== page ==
• 248,900 employed people worked zero hours for economic reasons. This was an increase of 68,400 from July 2021, and the highest since May 2020.
  • 371,300 employed people worked zero hours for other reasons. This was an increase of 164,500 from July 2021, and the highest since April 2020.
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Source: Labour Force, Australia Data Cube EM2a

Chart 6a shows the number of employed people who worked zero hours in New South Wales in August 2021:

  • due to taking annual leave, holidays, flextime, or long service leave - which was 44,100 people.
  • due to economic reasons - which was 127,400 people. This was an increase of 11,400 from July 2021, and the highest since April 2020. 
  • due to other reasons - which was 156,800 people. This was an increase of 22,900 from July 2021, and the highest recorded.  
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Source: Labour Force, Australia Data Cube EM2b

Chart 6b shows the number of employed people who worked zero hours in Victoria in August 2021:

  • due to taking annual leave, holidays, flextime, or long service leave - which was 45,100 people.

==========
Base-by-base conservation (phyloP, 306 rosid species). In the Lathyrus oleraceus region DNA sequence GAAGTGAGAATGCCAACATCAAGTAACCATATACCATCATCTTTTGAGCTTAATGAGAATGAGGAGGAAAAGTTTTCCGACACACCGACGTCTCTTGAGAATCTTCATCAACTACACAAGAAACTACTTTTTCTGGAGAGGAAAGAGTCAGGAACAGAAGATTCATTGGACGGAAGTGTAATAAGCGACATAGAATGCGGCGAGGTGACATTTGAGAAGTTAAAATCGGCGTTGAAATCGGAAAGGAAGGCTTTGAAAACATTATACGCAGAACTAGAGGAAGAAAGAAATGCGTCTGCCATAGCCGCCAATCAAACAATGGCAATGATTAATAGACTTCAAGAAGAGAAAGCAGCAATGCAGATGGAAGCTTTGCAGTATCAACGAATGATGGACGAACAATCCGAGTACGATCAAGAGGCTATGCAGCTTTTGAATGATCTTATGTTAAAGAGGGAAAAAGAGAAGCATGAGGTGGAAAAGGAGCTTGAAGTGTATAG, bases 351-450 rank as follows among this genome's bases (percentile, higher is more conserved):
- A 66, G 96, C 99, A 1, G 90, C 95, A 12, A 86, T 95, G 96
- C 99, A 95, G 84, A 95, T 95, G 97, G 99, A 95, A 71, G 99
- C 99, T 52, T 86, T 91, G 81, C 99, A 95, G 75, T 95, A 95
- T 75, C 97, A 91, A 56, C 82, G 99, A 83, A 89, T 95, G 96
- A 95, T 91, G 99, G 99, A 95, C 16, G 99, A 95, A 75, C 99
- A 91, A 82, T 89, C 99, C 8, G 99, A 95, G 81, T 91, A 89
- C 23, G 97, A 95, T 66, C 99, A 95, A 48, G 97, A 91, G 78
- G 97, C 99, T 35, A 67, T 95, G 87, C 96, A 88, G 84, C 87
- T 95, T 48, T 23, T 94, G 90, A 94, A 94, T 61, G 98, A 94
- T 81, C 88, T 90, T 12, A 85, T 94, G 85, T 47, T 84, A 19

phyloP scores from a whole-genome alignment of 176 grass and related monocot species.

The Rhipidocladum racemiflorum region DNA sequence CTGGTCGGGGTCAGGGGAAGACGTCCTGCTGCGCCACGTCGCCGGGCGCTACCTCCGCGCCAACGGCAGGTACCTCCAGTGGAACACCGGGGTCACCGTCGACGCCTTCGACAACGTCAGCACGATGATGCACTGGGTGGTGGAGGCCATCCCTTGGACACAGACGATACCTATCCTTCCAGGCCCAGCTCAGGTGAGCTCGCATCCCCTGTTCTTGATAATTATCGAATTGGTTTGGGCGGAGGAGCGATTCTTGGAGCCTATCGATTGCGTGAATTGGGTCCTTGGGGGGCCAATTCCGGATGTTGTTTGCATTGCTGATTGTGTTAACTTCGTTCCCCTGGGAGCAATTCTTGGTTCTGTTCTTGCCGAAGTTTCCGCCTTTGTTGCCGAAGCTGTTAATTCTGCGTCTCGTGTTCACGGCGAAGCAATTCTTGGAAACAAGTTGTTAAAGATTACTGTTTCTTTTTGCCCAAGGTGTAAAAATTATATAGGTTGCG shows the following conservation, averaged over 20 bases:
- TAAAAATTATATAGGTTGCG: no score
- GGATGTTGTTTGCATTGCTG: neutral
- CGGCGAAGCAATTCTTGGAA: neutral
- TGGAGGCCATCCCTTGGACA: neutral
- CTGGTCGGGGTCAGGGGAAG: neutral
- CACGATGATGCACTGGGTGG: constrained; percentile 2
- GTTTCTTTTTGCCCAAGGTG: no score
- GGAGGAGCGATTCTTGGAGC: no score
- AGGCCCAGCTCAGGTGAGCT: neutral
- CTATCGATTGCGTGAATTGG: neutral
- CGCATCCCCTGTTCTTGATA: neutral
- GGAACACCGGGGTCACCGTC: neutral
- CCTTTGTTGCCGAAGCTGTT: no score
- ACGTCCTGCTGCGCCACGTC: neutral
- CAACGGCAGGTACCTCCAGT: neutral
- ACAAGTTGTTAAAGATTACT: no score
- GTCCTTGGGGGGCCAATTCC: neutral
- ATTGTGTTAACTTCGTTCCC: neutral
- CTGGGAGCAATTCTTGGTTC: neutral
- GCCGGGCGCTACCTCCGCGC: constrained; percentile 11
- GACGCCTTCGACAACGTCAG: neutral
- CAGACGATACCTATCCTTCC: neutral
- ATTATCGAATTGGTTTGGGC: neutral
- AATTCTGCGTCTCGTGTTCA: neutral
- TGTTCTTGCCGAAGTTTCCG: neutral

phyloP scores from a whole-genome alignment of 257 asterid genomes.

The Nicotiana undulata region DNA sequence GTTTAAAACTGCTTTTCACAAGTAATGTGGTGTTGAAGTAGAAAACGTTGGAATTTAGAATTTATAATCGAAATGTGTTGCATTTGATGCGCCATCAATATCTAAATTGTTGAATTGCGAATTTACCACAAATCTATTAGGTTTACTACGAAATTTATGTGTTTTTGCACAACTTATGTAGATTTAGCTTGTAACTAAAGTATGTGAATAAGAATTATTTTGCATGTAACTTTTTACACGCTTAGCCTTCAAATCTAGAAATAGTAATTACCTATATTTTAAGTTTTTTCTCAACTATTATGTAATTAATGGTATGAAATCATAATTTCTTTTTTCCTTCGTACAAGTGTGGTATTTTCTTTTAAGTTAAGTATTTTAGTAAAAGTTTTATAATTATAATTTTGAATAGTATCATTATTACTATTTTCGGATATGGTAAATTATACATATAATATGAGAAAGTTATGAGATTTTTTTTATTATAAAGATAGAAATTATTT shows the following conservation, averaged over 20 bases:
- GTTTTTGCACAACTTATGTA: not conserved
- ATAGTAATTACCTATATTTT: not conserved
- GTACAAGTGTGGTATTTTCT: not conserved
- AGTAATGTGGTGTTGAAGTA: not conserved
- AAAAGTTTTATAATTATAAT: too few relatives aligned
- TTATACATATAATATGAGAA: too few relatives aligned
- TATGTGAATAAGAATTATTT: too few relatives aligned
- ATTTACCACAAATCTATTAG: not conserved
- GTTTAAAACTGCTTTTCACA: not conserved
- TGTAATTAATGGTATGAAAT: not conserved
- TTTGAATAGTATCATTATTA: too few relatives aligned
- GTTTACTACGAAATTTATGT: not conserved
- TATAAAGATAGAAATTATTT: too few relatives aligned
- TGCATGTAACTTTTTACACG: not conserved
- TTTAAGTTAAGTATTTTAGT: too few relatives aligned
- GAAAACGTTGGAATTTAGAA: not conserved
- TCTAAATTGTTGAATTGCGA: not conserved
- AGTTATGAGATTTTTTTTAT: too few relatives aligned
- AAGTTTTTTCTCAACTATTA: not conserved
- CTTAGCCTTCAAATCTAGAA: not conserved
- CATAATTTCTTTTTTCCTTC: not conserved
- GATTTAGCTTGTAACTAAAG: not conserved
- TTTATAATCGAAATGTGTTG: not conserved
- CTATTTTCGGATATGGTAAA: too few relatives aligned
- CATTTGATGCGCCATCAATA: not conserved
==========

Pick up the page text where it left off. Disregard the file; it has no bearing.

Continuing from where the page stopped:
• due to economic reasons - which was 75,300 people. This was an increase of 34,000 from July 2021.
  • due to other reasons - which was 91,200 people. This was an increase of 56,000 from July 2021. 
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Source: Labour Force, Australia Data Cube EM2b

Chart 6c shows the number of employed people who worked zero hours in Queensland in August 2021:

  • due to taking annual leave, holidays, flextime, or long service leave - which was 57,100 people.
  • due to economic reasons - which was 32,800 people. This was an increase of 23,500 from July 2021, and the highest since June 2020. 
  • due to other reasons - which was 110,000 people. This was an increase of 95,100 from July 2021, and the highest recorded. 
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Source: Labour Force, Australia Data Cube EM2b

For further information, email labour.statistics@abs.gov.au.